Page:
3. Actually, one of my legal eagles explained to me last week that I was a fact witness, not an expert witness. I posted that in a comment shortly before New Years, but I guess you didn’t read it (there’s LOTS of comments–that wasn’t meant as a dig). But yeah, I’m just a lowly fact witness. It means I just give facts, not opinions…which is fine. It’s a fact that I’ve viewed more than 100 Star Trek fan films online. That’s all they really need me to say on the stand (which is fine, as I pick up my son at 3:00pm).

        1. You ain’t family, Curly. Don’t call me Davey……

          Saying they used copyright-protectable elements isn’t the same as they “violated copyright”, particularly when he’s leaving the intrinsic test of “substantial similarity” to a jury.

          So, nice try, but still wrong (as usual…..)

  2. OK, Jonathan, it looks like Judge Klausner is using your notebook as a reference, so it may all boil down to your testimony if Alec was ‘willfully’ infringing or not. (No pressure! But for Alec’s sake, please don’t blow it. 🙂 )

    It’s disappointing that the Judge ruled that an unshot script that no one will see ‘infringes,’ but that’s the way the cookie crumbles.

    Best of luck to all at the trial in February!

  3. I still can’t get over the surrealness of seeing them cite the FASA materials after so many years of it being called “false-canon”. The judge may be a Trekkie, but he sure isn’t a Treknologist!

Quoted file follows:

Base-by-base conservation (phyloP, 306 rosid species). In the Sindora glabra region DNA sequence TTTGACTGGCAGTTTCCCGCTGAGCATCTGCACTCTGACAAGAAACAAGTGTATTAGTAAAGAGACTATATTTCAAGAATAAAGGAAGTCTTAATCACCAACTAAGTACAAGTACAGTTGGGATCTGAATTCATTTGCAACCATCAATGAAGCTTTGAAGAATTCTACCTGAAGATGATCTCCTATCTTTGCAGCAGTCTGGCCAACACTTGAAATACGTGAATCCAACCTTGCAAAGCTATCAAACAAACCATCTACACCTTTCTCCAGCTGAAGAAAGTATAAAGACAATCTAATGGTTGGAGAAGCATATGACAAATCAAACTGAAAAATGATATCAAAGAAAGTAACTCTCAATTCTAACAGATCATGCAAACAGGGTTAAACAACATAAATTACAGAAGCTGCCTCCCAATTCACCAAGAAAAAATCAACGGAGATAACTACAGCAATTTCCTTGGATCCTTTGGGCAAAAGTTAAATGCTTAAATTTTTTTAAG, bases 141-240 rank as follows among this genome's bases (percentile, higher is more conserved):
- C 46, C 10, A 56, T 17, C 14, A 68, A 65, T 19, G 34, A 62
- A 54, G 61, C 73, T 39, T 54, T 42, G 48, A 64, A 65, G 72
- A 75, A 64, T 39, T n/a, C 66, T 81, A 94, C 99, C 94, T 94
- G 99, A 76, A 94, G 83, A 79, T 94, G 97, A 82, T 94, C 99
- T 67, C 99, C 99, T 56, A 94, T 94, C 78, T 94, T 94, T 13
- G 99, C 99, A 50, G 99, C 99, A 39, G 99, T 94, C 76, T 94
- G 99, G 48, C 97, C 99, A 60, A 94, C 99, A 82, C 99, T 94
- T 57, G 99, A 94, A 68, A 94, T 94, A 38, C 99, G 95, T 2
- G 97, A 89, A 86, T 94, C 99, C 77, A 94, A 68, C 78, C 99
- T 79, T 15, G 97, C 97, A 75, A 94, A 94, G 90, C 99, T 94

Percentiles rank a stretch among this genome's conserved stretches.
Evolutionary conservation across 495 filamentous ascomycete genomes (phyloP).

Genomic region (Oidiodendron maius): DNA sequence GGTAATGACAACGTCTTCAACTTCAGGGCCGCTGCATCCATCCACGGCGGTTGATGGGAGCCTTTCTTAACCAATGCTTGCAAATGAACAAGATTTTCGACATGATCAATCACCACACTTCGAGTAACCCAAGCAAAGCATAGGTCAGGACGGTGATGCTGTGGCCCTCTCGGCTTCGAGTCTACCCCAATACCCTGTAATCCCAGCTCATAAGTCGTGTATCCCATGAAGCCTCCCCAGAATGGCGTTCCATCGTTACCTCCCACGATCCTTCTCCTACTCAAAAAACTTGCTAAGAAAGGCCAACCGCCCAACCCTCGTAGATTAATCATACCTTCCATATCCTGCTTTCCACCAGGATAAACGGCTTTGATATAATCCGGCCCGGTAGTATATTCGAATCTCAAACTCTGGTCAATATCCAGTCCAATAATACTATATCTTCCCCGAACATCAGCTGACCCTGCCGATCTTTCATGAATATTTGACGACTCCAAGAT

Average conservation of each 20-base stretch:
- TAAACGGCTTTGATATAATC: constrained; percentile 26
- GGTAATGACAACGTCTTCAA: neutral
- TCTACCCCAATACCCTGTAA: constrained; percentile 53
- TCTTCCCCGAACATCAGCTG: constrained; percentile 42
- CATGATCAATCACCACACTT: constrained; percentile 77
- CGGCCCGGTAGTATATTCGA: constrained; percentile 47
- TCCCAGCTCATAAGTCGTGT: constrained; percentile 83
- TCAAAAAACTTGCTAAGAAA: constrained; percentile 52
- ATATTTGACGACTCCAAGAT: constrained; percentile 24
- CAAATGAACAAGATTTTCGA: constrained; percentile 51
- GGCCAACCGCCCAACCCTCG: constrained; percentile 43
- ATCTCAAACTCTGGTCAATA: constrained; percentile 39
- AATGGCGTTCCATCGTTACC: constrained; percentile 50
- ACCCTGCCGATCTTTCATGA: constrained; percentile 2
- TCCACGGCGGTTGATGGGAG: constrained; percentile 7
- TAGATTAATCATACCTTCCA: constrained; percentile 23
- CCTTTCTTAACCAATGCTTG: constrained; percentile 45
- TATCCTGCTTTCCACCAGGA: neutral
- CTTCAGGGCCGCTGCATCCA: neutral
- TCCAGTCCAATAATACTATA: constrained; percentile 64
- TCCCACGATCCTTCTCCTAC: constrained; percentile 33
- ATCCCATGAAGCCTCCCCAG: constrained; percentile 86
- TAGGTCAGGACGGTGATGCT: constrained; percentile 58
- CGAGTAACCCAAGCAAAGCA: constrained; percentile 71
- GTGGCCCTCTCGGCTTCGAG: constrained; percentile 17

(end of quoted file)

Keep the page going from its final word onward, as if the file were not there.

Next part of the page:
1. It will be interesting, though, to see how he rules about admitting the FASA evidence. If he rules not to admit it, it calls his judgment (based partially on the FASA supplement) into question. If he rules to admit it, then there’s certainly grounds for an appeal right there.

  4. To be honest, I think the real issue is whether the infringement is willful or not. The other issue, whether the works are subjectively substantially similar, is pretty much a done deal. Whether we like it or not, any reasonable person who have seen some star trek and prelude, or just read the Axanar kick-starter page cannot disagree that Axanar invokes Star Trek. In fact, that is the whole point of Axanar.

    But even if the jury finds the infringement not to be willful, subjective substantial similarity will lead to “plaintiffs must motion the Court for such relief if the jury finds subjective substantial
    similarity. ”

    … so that probably means that if the infringement is non-willful will only save Alec but Axanar will never be made. Well .. at least I enjoyed Prelude.

    1. The wilfulness will determine the level of damages awarded. With the vast amount of evidence showing that Alec fully intended to make “the best Trek film ever” it will be pretty surprising if the jury finds it non-wilful.